The museum operated on its own in St. Louis County, but in 1995, it and the AKC reaffiliated, and the museum was renamed the American Kennel Club Museum of the Dog.
There was more talk of relocating after that, with a move to North Carolina being described in 1996 as a “done deal.”
But the AKC reconsidered and opted to keep it in St. Louis.
Through the years, the AKC has donated more than $4.5 million to keep the museum open.
The museum in houses 4,000 pieces of dog art, including paintings, photos and sculptures. It also holds more than 3,000 books and other publications, and it maintains a registry of more than 250 artists who are available by commission to paint dog portraits.
(Photo: Robert Cohen / Post-Dispatch)
Posted by John Woestendiek March 13th, 2017 under Muttsblog.
Tags: akc, akc headquarters, akc museum of the dog, american kennel club, american kennel club museum of the dog, animals, art, books, collection, dog, dogs, inventory, jarville house, manhattan, missouri, move, moving, moving back, museum, museum of the dog, new york, paintings, pets, photos, st. louis
Monks in the Franciscan monastery of Cochabamba, Bolivia, are being anything but silent about the newest member of their order — a schnauzer named Carmelo.
Since the arrival of Carmelo — or, to use his formal name and title, Friar Bigotón (Spanish for mustache) — they’ve plastered his mug all over Facebook, where the proud papas are singing his praises nearly daily.
Before they took him in, Friar Bigotón lived as a stray. They adopted him through a local animal rescue group, Proyecto Narices Frías, or Cold Nose Project.
Now he romps around the monastery, sometimes in the monk’s robe custom tailored for him.
“His life is all about playing and running,” Friar Jorge Fernandez told The Dodo. “Here, all of the brothers love him very much. He is a creature of God.”
The monastery’s Facebook page is laden with photos — and there are some pretty delightful ones — of the new dog.
“Brother Carmelo preaching to the fish,” reads the caption under one.
Friar Bigotón’s biggest role is in helping other pups like him, the monks say.
“If only all the churches of our country adopt a dog and care for him like Friar Bigotón,” the group wrote in a post on Facebook, “we are sure that the parishioners would follow his example.”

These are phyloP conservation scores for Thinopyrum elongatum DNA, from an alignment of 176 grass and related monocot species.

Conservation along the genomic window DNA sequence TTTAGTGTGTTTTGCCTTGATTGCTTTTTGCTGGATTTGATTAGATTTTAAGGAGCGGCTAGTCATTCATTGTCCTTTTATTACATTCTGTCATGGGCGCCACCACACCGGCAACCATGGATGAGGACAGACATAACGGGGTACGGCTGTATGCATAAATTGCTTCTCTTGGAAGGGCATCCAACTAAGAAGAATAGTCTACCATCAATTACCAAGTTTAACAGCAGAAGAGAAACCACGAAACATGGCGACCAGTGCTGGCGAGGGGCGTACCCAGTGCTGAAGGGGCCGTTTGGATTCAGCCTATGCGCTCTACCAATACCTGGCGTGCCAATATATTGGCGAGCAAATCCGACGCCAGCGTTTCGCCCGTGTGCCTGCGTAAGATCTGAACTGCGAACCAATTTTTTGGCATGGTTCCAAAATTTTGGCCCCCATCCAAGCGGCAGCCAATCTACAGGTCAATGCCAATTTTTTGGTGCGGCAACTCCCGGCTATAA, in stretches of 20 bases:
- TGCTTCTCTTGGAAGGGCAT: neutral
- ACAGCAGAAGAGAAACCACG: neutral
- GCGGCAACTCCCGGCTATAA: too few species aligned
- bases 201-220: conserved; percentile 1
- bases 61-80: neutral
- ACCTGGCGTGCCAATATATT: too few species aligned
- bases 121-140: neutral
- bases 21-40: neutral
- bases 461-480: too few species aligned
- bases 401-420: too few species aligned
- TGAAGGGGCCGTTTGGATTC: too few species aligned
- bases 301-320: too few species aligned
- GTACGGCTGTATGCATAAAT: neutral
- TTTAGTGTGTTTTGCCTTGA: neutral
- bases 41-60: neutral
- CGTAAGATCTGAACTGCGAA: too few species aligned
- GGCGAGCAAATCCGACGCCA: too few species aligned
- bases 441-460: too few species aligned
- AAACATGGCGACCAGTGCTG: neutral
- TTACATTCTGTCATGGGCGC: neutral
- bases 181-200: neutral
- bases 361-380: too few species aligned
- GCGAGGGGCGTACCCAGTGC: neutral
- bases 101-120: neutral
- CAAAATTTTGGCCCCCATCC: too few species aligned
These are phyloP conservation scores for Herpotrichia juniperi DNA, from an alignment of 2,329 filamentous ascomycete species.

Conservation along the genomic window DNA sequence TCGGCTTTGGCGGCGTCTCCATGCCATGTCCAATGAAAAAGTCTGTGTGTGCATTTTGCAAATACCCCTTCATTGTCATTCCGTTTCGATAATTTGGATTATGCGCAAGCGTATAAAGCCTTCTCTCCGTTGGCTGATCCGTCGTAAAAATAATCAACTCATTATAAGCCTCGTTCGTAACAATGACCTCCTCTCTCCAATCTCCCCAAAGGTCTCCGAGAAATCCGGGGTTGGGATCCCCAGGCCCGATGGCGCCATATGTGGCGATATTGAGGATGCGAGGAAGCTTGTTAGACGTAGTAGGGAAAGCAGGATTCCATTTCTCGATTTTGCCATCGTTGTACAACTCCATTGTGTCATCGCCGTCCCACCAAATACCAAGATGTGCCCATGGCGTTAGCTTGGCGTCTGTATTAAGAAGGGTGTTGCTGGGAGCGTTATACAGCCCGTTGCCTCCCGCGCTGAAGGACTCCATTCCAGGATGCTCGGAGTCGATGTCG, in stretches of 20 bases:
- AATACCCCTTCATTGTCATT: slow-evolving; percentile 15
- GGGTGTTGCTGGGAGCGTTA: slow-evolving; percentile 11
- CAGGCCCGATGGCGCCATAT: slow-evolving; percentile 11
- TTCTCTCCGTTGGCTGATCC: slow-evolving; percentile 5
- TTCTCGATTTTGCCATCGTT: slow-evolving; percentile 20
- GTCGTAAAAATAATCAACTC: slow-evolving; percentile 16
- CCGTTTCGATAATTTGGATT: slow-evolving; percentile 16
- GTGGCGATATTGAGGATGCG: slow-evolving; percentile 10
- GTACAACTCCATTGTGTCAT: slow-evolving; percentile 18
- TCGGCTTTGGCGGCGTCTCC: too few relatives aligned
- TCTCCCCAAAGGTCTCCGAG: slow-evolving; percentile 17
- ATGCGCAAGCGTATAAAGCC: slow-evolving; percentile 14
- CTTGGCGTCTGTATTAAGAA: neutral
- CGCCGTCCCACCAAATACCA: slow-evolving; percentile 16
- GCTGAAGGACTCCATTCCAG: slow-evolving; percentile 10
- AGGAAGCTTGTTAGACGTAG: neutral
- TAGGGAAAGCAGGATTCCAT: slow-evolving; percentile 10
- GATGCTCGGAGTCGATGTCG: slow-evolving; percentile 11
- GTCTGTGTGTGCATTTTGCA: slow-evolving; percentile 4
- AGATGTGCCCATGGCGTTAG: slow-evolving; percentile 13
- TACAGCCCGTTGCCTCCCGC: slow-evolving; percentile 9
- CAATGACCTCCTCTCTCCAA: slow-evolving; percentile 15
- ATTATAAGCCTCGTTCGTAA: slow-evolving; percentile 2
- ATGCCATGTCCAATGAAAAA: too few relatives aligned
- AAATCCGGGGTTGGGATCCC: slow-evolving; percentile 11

(Photos: Kasper Mariusz Kaproń / Facebook)
Posted by John Woestendiek March 9th, 2017 under Muttsblog.
Tags: adopt, adopted, adoption, animals, bolivia, bolivian, carmelo, catholicism, catholics, cochabamba, Cold Nose Project, dog, dogs, facebook, franciscan, Friar Bigotón, monastery, monks, order, pets, photography, photos, Proyecto Narices Frías, religion, schnauzer
Like the subjects of his namesake’s paintings, Picasso the dog has a face that seems to exist on separate planes.
The lower half of his snout lines up just perfectly under his hopeful brown eyes, but the upper half, due to a facial deformity, veers drastically to the right, making his drooping nose look like it’s about to slide off.
Picasso, due to his lopsided appearance, was put on the euthanize list.
Last month, an Oregon rescue group pulled Picasso and Pablo from the shelter in hopes of finding them homes.
And not long after the first photo of Picasso hit the Internet, he became a celebrity of viral proportions.
Since their Feb. 11 arrival, Picasso and his brother, 10-month-old pit bull-terrier mixes, have become the stars of the rescue’s social media feeds — and hundreds of people have inquired about adopting them in the last few days.
The rescue is insisting that, because of their bond, they be adopted as a pair.
For now, the brothers are staying with several other dogs in a communal living-style cabin operated by Luvable Dog Rescue.
The rescue says that, while they’re accepting applications, they’re still working to address Picasso’s medical needs, including removing a tooth that’s digging into gums.
That’s not going to alter his unusual appearance, but judging from the response his lopsided mug has received, that’s not going to matter.
Posted by John Woestendiek March 6th, 2017 under Muttsblog.
Tags: adopt, adoption, animals, appearance, california, crooked, deformed, deformity, dog, dogs, eugene, facebook pinterest, luvable dog rescue, oregon, pets, photos, picasso, picasso the dog, porterville, porterville animal shelter, rescue, shelter, snout, social media, twitter, viral